Why do we make our lives so difficult for ourselves and others? It happens all the time: we adopt the most hardline positions in matters of religion, which we enforce on others as the only true way, impossible though they are to live up to.
How many times must we see it play out before us? Repeatedly we have witnessed those who once focussed zealously on the minutiae of fiqh later turn their back on religion altogether. In their eyes the rest of us were like faithless heathens, who could be lambasted for apparently doing our wudu incorrectly or for taking a photograph or for falling short in some other way. Every time we encountered one another, something new would be wrong with our practice, or our beliefs, or the way we dressed.
But where are these righteous ones now? In the end they decided they could no longer believe in the uncompromising path they had invented for themselves and, instead of looking back on all of those other ways they had so fiercely rejected, they threw out the whole, turning on it with derision and mockery.
Never did they ask themselves, “Is my understanding at fault?” Never did they wonder if those they had been taught to reject as faithless innovators had something they were missing. Never did they think to question what constituted orthodoxy, or to probe the force of politics and violence on their understanding of religion. Never did they allow themselves to question the assumptions that formed their worldview. Instead, both in faith and faithlessness, only absolutes would do: the absolutes of the past would be replaced by the new absolutes of the present. Never is there doubt, neither in belief nor disbelief.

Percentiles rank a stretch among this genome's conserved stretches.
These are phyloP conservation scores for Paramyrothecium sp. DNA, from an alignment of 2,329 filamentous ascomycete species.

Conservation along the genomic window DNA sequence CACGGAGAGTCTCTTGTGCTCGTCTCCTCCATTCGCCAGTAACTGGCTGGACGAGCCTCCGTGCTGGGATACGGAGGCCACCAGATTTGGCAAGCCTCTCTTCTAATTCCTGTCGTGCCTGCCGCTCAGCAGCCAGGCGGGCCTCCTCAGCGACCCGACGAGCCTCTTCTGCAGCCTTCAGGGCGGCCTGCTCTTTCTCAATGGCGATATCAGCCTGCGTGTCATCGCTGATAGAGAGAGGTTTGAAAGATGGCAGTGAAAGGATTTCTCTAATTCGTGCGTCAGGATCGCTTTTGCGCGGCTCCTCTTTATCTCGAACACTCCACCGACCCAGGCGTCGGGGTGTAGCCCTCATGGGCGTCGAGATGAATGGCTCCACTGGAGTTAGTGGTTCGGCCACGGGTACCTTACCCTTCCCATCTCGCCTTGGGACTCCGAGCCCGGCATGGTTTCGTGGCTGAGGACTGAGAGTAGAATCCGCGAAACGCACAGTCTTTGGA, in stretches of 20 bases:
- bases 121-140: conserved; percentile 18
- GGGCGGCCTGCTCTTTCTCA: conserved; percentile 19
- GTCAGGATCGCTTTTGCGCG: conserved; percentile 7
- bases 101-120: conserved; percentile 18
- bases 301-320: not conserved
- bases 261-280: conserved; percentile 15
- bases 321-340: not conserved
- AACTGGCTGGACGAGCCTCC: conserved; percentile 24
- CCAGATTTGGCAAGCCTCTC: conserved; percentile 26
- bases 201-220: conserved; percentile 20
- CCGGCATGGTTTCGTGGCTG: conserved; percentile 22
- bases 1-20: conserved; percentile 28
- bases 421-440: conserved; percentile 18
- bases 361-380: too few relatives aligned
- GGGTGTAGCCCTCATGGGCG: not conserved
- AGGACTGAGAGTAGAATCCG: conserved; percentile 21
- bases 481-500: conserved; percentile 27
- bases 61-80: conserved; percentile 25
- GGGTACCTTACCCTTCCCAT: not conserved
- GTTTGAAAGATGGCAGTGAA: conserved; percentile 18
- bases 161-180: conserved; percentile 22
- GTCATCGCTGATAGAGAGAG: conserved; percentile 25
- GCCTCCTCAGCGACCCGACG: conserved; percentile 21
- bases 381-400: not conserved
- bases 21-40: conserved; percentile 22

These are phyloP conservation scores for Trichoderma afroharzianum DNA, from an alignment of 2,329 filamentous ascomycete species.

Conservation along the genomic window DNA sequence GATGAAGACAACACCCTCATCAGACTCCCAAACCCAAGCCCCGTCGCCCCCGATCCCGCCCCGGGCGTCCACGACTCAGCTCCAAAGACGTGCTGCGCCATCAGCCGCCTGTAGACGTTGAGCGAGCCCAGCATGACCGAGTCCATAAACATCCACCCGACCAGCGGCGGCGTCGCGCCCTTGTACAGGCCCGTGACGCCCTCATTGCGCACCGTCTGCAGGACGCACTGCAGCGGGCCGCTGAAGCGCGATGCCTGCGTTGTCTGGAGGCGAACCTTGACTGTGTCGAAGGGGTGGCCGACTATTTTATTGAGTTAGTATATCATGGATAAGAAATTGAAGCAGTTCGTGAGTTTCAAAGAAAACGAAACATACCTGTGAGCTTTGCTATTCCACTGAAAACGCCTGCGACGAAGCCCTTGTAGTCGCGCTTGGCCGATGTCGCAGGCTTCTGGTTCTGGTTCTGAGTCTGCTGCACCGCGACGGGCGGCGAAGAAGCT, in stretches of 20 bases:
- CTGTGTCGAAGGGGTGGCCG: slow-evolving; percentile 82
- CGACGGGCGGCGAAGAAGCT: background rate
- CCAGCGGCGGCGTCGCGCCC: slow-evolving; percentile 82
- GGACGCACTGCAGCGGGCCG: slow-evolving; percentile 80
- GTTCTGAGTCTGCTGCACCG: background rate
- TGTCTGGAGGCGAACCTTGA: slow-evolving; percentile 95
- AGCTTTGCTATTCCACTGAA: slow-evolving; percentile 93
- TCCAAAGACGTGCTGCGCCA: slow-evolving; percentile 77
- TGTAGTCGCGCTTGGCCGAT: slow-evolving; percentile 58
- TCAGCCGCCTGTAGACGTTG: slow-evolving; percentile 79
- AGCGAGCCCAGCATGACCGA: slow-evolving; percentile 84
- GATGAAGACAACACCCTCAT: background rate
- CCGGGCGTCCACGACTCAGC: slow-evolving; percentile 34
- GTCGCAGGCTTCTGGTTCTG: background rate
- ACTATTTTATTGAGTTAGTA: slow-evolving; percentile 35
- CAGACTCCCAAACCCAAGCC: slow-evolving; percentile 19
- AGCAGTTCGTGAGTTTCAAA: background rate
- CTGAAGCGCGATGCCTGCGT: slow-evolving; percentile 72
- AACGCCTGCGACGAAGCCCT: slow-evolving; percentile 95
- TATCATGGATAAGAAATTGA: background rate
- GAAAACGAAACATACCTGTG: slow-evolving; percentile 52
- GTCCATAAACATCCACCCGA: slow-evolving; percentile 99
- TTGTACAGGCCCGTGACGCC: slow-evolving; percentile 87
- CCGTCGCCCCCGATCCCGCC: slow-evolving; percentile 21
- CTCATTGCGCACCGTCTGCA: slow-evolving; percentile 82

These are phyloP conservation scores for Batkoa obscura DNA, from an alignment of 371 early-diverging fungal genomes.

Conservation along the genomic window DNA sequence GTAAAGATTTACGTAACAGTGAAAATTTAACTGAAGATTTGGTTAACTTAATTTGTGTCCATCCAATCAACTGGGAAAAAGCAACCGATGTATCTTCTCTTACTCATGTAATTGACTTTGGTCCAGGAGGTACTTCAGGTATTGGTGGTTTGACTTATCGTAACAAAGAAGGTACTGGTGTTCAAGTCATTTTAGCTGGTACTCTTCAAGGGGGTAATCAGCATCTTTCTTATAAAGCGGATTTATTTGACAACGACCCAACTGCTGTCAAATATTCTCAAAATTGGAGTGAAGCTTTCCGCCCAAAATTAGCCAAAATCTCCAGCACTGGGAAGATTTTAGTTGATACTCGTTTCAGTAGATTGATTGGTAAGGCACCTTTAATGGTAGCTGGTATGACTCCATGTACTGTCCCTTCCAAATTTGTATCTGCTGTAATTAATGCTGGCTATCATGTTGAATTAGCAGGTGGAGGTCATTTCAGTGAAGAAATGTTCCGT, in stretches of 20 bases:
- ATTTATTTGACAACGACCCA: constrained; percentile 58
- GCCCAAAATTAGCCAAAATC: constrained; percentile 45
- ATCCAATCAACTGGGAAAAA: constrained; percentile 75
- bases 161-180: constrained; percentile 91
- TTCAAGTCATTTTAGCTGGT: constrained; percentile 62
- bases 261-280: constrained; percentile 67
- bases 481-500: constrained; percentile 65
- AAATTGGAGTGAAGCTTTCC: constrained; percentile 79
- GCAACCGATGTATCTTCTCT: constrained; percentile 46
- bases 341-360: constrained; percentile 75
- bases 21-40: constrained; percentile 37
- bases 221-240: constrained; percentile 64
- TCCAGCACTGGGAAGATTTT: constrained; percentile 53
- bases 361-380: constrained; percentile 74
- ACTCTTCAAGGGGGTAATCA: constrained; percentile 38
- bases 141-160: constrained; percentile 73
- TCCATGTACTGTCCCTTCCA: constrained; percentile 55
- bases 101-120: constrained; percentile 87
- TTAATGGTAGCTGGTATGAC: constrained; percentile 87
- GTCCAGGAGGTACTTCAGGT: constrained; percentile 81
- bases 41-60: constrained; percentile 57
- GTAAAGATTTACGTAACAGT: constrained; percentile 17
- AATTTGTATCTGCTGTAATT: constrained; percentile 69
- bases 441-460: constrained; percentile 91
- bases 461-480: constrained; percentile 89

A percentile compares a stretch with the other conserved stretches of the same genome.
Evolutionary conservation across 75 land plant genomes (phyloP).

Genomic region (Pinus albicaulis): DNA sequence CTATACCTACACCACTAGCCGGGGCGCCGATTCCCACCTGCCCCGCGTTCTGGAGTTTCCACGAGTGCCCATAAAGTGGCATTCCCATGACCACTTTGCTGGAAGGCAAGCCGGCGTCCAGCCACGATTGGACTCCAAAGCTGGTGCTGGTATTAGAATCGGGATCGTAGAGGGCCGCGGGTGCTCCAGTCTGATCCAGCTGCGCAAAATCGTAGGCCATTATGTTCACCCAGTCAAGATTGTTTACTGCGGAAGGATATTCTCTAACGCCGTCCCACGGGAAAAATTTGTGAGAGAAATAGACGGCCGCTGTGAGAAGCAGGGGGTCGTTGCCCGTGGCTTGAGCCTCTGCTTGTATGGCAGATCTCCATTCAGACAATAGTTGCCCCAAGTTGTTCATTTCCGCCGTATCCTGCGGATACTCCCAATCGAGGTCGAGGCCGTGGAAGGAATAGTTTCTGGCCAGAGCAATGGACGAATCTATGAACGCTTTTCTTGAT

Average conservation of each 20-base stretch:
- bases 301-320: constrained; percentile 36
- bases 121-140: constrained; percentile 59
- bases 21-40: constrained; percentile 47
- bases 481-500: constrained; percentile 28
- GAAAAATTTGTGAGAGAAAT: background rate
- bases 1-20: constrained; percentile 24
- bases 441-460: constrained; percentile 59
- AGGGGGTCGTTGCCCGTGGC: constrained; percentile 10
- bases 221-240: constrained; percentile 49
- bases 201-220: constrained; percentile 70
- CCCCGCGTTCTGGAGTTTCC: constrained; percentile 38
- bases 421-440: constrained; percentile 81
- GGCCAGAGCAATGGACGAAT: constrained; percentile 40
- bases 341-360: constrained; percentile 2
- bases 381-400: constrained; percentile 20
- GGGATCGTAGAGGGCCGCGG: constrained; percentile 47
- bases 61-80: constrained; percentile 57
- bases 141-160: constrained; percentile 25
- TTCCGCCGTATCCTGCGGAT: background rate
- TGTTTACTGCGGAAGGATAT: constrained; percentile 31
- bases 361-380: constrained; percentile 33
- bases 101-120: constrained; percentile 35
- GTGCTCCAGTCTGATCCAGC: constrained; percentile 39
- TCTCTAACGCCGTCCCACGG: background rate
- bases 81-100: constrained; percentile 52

Who dares look outside the self-imposed boundaries which confine us? Who dares ask those unsettling questions which bubble away deep within? Who will allow themselves to open that box which nobody dares open, to prise off the lid and look inside? Who will acknowledge the minuscule proportions of their knowledge with humility and reject the absolutism of the arrogant self?
Though individual truths and signs may abound, absolute truth is not found on YouTube or in the forums of the proselytes and rejectors. The one who rejects might lead toward a truer reality than the one who appears to believe. You might reject an absolute which has no basis and find yourself the true believer; you might insist on an absolute which has no basis and find yourself a disbeliever unbeknownst.
Why rush to judgement, replacing one set of absolutes with another? Why not hold back in shy humility and simply confess, “I do not know” or “I am not sure”? Why jump from dissatisfaction with your inherited worldview to rejection of every tradition you dared not contemplate or consider? Why, when you have rejected all, must you still insist that only the orthodoxy you rejected could possibly represent the whole, that only its scholars may be representative of its reality, that those ideas alone are significant? Why be like those ravaging absolutists intent on destroying the great libraries of Timbuktu, who would incinerate every inkling of a different reading of faith?
Pause for a moment, take stock. Let your questions be your guide. This road is long and wide. Take it slowly. Interrogate yourself and tradition. Be prepared to travel far; to walk that lonely road in search of answers. The crowded avenues of the online forum may briefly appear comforting and true to the traveller in search of certainty, but at best they offer but partial respite — but fragments of possibility. Why insist on such a narrow reading of history and religion, whether as a believer or disbeliever? Why narrow your horizons and restrict your view? Why make things so difficult on yourself, when everything else has always been made so easy?